What is mixed content?

Mixed content occurs when TLS-protected sites contain elements that are loaded over the unsecure HTTP protocol. This creates a vulnerability that attackers can exploit.

Learning Objectives

After reading this article you will be able to:

  • Describe the conditions that produce mixed content
  • Differentiate between passive and active mixed content
  • Understand how mixed content can be prevented

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What is mixed content?

With TLS (also known as SSL), Internet communication is encrypted, creating a more secure browsing experience. Users can easily identify TLS-encrypted sites because they have ‘https://’ in the URL instead of ‘http://’. But in some instances, an HTTPS site can also contain some elements that are loaded using the plaintext HTTP protocol. This creates a condition known as mixed content, sometimes referred to as ‘HTTP over HTTPS’.

Mixed Content in a Browser

With mixed content, users will be under the impression that they are on a secure, encrypted connection because they are on an HTTPS-protected site, but the unencrypted elements of the page create vulnerabilities, opening up those users to malicious activity such as unauthorized tracking and on-path attacks. The severity of the vulnerability depends on whether the mixed content is passive or active.

What’s the difference between passive/display mixed content and active mixed content?

Passive/Display Mixed Content: In this case, the unencrypted HTTP content is restricted to encapsulated elements on the site that cannot interact with the rest of the page – for example, images or videos. For example, an attacker can block or replace an image loaded over HTTP, but wouldn’t be able to modify the rest of the page.

Active Mixed Content: In this case, elements or dependencies that can interact with and alter the entire webpage are served over HTTP. These include dependencies like JavaScript files and API requests.

Active mixed content presents a more severe threat than passive/display mixed content; when compromised, it allows an attacker to take over an entire webpage, collect sensitive user input such as login credentials, serve the user a spoofed page, or redirect the user to an attacker’s site.

Most modern web browsers provide warnings in the developer console for mixed content, as well as blocking the more dangerous types of mixed content. Each browser has its own set of rules, but generally speaking, active mixed content is much more likely to be blocked.

Although passive/display mixed content poses less of a threat, it still provides an opportunity for attackers to compromise privacy and track user activity. Furthermore, since a lot of browsers allow some forms of passive mixed content and only provide users with mixed content warnings in the developer console, many users will be unaware that they are being exposed to mixed content.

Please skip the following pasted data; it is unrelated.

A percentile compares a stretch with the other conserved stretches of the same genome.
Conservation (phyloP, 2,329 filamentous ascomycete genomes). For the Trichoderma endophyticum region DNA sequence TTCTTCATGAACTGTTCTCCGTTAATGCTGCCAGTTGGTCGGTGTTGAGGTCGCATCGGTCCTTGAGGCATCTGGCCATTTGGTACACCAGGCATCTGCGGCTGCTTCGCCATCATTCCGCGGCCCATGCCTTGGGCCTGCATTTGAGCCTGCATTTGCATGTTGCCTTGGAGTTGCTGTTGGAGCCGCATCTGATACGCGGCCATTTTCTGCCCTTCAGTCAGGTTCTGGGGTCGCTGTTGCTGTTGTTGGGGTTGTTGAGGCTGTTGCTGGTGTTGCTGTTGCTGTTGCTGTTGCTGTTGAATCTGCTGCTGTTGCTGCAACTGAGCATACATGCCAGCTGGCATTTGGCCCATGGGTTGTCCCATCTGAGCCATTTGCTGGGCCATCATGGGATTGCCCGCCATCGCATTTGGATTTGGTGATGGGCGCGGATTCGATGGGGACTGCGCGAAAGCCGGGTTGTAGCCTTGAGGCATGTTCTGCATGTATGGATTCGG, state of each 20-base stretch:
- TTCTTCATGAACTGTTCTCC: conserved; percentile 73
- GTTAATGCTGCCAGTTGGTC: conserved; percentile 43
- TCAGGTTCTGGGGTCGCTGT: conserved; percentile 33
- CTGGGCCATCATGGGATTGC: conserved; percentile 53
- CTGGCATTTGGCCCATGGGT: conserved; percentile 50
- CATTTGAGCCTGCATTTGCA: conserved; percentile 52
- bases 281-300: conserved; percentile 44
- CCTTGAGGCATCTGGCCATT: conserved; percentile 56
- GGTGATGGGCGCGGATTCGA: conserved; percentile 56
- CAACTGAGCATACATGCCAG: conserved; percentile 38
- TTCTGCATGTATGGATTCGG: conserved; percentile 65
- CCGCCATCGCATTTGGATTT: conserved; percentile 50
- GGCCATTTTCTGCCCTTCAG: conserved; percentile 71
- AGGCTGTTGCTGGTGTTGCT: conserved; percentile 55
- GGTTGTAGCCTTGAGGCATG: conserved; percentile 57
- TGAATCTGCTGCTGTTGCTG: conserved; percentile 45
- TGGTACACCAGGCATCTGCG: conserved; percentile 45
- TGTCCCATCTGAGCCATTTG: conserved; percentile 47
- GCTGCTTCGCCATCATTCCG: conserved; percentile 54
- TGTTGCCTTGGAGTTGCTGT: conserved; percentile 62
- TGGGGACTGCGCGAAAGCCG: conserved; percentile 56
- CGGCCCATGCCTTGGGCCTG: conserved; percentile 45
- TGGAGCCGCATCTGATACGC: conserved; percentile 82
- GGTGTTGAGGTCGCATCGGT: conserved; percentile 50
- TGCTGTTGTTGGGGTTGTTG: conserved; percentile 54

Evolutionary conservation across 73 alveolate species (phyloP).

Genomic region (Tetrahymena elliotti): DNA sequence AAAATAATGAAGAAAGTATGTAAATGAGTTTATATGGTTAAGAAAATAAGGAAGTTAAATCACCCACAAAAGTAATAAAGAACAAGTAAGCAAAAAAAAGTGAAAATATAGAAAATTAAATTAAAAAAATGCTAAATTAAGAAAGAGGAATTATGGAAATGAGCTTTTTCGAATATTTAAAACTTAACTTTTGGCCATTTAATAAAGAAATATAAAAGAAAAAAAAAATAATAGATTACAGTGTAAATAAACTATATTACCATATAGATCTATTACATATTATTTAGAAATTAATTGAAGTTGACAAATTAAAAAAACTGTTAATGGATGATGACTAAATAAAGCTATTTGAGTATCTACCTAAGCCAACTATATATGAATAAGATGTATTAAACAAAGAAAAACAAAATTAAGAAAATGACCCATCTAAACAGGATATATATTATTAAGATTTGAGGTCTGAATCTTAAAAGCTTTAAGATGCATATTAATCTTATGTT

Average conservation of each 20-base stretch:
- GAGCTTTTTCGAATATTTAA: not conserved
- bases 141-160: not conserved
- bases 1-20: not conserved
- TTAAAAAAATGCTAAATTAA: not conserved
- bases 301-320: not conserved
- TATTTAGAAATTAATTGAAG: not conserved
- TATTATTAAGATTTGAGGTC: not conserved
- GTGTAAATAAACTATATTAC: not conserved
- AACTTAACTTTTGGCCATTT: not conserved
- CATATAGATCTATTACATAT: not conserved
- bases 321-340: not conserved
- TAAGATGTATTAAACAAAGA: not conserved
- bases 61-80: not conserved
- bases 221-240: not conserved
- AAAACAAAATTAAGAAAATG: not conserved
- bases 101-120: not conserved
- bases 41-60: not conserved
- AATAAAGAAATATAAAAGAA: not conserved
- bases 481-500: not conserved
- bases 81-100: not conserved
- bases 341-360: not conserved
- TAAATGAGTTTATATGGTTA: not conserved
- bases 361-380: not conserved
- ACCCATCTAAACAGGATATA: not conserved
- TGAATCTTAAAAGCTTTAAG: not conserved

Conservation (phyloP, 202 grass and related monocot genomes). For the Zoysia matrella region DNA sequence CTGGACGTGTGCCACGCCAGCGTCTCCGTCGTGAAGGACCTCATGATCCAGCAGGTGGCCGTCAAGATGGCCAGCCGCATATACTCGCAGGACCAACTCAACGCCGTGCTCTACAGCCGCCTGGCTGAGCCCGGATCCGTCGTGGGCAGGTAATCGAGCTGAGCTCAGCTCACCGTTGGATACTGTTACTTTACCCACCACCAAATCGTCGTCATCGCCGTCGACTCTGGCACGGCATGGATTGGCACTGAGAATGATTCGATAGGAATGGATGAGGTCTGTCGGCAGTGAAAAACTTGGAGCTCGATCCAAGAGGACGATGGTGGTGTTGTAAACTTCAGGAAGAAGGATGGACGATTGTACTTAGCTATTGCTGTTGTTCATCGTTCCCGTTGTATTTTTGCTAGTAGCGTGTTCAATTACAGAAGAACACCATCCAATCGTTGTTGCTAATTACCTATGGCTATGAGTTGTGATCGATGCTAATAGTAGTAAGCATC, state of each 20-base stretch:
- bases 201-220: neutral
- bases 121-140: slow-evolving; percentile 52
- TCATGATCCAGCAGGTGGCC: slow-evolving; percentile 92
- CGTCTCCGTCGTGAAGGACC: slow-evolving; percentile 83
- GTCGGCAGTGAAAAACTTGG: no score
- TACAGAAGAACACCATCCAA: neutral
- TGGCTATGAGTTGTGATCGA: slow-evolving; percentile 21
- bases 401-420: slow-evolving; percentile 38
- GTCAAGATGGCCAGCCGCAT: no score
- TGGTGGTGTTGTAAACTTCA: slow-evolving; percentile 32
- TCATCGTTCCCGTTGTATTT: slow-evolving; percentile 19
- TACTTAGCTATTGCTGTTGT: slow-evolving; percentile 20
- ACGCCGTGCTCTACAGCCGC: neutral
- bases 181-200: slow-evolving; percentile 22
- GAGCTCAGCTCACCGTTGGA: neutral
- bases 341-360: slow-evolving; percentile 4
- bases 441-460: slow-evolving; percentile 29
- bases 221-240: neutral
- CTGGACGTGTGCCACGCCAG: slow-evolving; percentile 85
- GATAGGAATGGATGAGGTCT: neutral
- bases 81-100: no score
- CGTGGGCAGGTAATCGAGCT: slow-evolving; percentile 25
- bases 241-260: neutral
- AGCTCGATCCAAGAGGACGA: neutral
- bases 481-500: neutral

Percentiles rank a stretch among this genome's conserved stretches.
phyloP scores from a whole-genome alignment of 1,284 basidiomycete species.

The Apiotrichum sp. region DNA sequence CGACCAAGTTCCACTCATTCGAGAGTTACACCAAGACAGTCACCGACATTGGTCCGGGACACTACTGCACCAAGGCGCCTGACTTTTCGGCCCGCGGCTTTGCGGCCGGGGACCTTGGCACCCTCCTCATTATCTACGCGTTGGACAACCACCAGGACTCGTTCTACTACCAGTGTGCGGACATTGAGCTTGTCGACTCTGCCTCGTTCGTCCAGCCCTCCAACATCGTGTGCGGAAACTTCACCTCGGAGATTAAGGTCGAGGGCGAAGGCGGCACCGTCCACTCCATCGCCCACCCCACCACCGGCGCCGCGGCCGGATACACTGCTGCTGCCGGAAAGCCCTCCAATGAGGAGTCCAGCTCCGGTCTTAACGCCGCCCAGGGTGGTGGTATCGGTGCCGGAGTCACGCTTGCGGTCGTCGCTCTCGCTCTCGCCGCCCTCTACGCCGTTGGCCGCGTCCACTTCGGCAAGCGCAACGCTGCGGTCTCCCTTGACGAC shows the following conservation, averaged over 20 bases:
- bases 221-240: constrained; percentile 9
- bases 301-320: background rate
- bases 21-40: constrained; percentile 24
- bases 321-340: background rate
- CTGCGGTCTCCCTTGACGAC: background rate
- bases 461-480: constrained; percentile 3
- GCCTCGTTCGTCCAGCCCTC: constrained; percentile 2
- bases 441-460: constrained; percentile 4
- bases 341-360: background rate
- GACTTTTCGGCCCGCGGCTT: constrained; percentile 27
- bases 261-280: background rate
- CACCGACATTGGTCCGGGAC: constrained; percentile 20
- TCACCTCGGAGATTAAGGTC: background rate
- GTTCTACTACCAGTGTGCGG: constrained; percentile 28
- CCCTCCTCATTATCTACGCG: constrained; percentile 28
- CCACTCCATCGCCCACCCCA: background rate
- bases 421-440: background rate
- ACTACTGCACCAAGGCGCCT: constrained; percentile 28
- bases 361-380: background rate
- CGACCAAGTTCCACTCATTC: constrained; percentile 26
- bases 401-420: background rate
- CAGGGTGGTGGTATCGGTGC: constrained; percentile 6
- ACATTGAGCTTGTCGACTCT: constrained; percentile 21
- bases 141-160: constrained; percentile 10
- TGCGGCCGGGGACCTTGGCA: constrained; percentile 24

Mixed Content Errors in Chrome

Users on antiquated web browsers are particularly vulnerable, as these browsers may not block mixed content at all.

Why don’t browsers just block all mixed content?

An unfortunately large number of popular websites serve mixed content in one form or another. A web browser that blocks all mixed content would be delivering a very narrow version of the web to their users. Until more websites clean up this issue, browsers must compromise by permitting some of the less severe forms of mixed content.

How can mixed content errors be fixed?

Web developers own the responsibility for eliminating mixed content. Over time, web browsers have become more and more restrictive in regards to mixed content, and this trend will only continue. It is therefore imperative that developers eliminate mixed content if they want web browsers to continue displaying their site.

The fix for mixed content is quite simple: Web developers need to ensure that every resource on their page is loaded over HTTPS. In practice, this can prove tricky, as modern websites often load several different resources from various places.

A good tool for developers to spot all instances of mixed content on their pages is the Google Chrome developer console. Developers can also check their source code for instances of resources, such as API calls and libraries, that are loaded using an ‘http://’ URL. In some cases, the solution is simply replacing the ‘http://’ URL with ‘https://’. But first, it must be verified that an HTTPS version of that resource is available. If an encrypted version of the resource isn’t available, it will either need to be replaced or removed altogether.